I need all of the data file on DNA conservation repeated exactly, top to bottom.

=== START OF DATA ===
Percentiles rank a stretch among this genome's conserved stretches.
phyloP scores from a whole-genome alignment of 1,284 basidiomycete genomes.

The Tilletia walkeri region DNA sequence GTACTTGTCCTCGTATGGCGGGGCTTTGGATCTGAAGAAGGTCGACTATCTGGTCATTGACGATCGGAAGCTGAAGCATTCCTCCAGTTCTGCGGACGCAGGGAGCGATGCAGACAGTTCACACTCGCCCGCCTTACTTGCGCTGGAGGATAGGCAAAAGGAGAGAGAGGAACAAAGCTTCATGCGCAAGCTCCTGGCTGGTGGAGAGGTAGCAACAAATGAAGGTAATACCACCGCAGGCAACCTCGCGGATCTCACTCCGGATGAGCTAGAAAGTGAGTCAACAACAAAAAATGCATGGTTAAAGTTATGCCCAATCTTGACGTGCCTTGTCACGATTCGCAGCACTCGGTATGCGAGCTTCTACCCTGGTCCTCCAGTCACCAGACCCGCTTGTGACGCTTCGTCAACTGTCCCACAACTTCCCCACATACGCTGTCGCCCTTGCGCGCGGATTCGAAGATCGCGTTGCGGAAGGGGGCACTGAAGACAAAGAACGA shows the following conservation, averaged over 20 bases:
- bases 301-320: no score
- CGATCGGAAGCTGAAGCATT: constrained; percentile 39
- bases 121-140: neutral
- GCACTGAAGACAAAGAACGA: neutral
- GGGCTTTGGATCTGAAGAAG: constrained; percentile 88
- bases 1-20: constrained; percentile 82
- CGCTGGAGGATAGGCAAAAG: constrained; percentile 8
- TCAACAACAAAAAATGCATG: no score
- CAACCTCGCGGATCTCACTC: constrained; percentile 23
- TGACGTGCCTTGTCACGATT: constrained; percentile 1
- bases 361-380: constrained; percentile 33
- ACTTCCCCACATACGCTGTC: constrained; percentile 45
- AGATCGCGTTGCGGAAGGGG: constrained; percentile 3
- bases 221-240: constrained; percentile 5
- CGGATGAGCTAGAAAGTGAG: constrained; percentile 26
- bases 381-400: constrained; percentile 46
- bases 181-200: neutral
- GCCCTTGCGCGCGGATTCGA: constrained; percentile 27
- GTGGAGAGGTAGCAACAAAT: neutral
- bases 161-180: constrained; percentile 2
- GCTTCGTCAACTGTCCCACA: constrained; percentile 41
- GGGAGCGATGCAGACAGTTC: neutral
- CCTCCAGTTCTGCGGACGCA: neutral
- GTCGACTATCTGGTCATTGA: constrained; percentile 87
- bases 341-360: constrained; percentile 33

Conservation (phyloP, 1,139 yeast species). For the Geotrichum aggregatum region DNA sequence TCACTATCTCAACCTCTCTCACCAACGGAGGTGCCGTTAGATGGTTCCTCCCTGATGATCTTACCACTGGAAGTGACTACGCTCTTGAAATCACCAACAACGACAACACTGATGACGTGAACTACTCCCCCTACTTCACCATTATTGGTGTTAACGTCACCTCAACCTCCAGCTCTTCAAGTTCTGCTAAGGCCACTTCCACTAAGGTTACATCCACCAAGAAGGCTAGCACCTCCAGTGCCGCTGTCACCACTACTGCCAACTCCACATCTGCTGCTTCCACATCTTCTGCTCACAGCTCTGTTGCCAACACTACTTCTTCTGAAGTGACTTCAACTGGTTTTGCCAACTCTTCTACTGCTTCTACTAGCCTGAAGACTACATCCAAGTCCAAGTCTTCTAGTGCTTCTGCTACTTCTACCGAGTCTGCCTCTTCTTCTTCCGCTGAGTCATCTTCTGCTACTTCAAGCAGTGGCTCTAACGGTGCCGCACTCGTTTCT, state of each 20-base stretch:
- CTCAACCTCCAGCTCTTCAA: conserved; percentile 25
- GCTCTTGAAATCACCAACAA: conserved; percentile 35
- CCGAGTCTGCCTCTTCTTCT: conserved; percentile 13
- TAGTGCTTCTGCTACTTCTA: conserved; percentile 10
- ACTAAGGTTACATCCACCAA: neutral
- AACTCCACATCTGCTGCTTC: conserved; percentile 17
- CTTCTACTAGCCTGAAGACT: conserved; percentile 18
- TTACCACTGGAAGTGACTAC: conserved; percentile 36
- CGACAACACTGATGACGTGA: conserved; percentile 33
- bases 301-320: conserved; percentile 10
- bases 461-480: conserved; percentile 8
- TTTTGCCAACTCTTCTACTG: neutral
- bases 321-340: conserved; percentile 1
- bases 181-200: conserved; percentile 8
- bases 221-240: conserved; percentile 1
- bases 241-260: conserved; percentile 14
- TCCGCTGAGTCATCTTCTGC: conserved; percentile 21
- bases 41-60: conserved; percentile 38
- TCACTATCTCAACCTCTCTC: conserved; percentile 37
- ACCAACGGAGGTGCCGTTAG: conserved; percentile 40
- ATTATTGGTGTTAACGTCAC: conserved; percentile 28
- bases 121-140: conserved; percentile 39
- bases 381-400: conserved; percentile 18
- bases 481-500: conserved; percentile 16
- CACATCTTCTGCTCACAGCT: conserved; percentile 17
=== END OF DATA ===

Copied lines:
Percentiles rank a stretch among this genome's conserved stretches.
phyloP scores from a whole-genome alignment of 1,284 basidiomycete genomes.

The Tilletia walkeri region DNA sequence GTACTTGTCCTCGTATGGCGGGGCTTTGGATCTGAAGAAGGTCGACTATCTGGTCATTGACGATCGGAAGCTGAAGCATTCCTCCAGTTCTGCGGACGCAGGGAGCGATGCAGACAGTTCACACTCGCCCGCCTTACTTGCGCTGGAGGATAGGCAAAAGGAGAGAGAGGAACAAAGCTTCATGCGCAAGCTCCTGGCTGGTGGAGAGGTAGCAACAAATGAAGGTAATACCACCGCAGGCAACCTCGCGGATCTCACTCCGGATGAGCTAGAAAGTGAGTCAACAACAAAAAATGCATGGTTAAAGTTATGCCCAATCTTGACGTGCCTTGTCACGATTCGCAGCACTCGGTATGCGAGCTTCTACCCTGGTCCTCCAGTCACCAGACCCGCTTGTGACGCTTCGTCAACTGTCCCACAACTTCCCCACATACGCTGTCGCCCTTGCGCGCGGATTCGAAGATCGCGTTGCGGAAGGGGGCACTGAAGACAAAGAACGA shows the following conservation, averaged over 20 bases:
- bases 301-320: no score
- CGATCGGAAGCTGAAGCATT: constrained; percentile 39
- bases 121-140: neutral
- GCACTGAAGACAAAGAACGA: neutral
- GGGCTTTGGATCTGAAGAAG: constrained; percentile 88
- bases 1-20: constrained; percentile 82
- CGCTGGAGGATAGGCAAAAG: constrained; percentile 8
- TCAACAACAAAAAATGCATG: no score
- CAACCTCGCGGATCTCACTC: constrained; percentile 23
- TGACGTGCCTTGTCACGATT: constrained; percentile 1
- bases 361-380: constrained; percentile 33
- ACTTCCCCACATACGCTGTC: constrained; percentile 45
- AGATCGCGTTGCGGAAGGGG: constrained; percentile 3
- bases 221-240: constrained; percentile 5
- CGGATGAGCTAGAAAGTGAG: constrained; percentile 26
- bases 381-400: constrained; percentile 46
- bases 181-200: neutral
- GCCCTTGCGCGCGGATTCGA: constrained; percentile 27
- GTGGAGAGGTAGCAACAAAT: neutral
- bases 161-180: constrained; percentile 2
- GCTTCGTCAACTGTCCCACA: constrained; percentile 41
- GGGAGCGATGCAGACAGTTC: neutral
- CCTCCAGTTCTGCGGACGCA: neutral
- GTCGACTATCTGGTCATTGA: constrained; percentile 87
- bases 341-360: constrained; percentile 33

Conservation (phyloP, 1,139 yeast species). For the Geotrichum aggregatum region DNA sequence TCACTATCTCAACCTCTCTCACCAACGGAGGTGCCGTTAGATGGTTCCTCCCTGATGATCTTACCACTGGAAGTGACTACGCTCTTGAAATCACCAACAACGACAACACTGATGACGTGAACTACTCCCCCTACTTCACCATTATTGGTGTTAACGTCACCTCAACCTCCAGCTCTTCAAGTTCTGCTAAGGCCACTTCCACTAAGGTTACATCCACCAAGAAGGCTAGCACCTCCAGTGCCGCTGTCACCACTACTGCCAACTCCACATCTGCTGCTTCCACATCTTCTGCTCACAGCTCTGTTGCCAACACTACTTCTTCTGAAGTGACTTCAACTGGTTTTGCCAACTCTTCTACTGCTTCTACTAGCCTGAAGACTACATCCAAGTCCAAGTCTTCTAGTGCTTCTGCTACTTCTACCGAGTCTGCCTCTTCTTCTTCCGCTGAGTCATCTTCTGCTACTTCAAGCAGTGGCTCTAACGGTGCCGCACTCGTTTCT, state of each 20-base stretch:
- CTCAACCTCCAGCTCTTCAA: conserved; percentile 25
- GCTCTTGAAATCACCAACAA: conserved; percentile 35
- CCGAGTCTGCCTCTTCTTCT: conserved; percentile 13
- TAGTGCTTCTGCTACTTCTA: conserved; percentile 10
- ACTAAGGTTACATCCACCAA: neutral
- AACTCCACATCTGCTGCTTC: conserved; percentile 17
- CTTCTACTAGCCTGAAGACT: conserved; percentile 18
- TTACCACTGGAAGTGACTAC: conserved; percentile 36
- CGACAACACTGATGACGTGA: conserved; percentile 33
- bases 301-320: conserved; percentile 10
- bases 461-480: conserved; percentile 8
- TTTTGCCAACTCTTCTACTG: neutral
- bases 321-340: conserved; percentile 1
- bases 181-200: conserved; percentile 8
- bases 221-240: conserved; percentile 1
- bases 241-260: conserved; percentile 14
- TCCGCTGAGTCATCTTCTGC: conserved; percentile 21
- bases 41-60: conserved; percentile 38
- TCACTATCTCAACCTCTCTC: conserved; percentile 37
- ACCAACGGAGGTGCCGTTAG: conserved; percentile 40
- ATTATTGGTGTTAACGTCAC: conserved; percentile 28
- bases 121-140: conserved; percentile 39
- bases 381-400: conserved; percentile 18
- bases 481-500: conserved; percentile 16
- CACATCTTCTGCTCACAGCT: conserved; percentile 17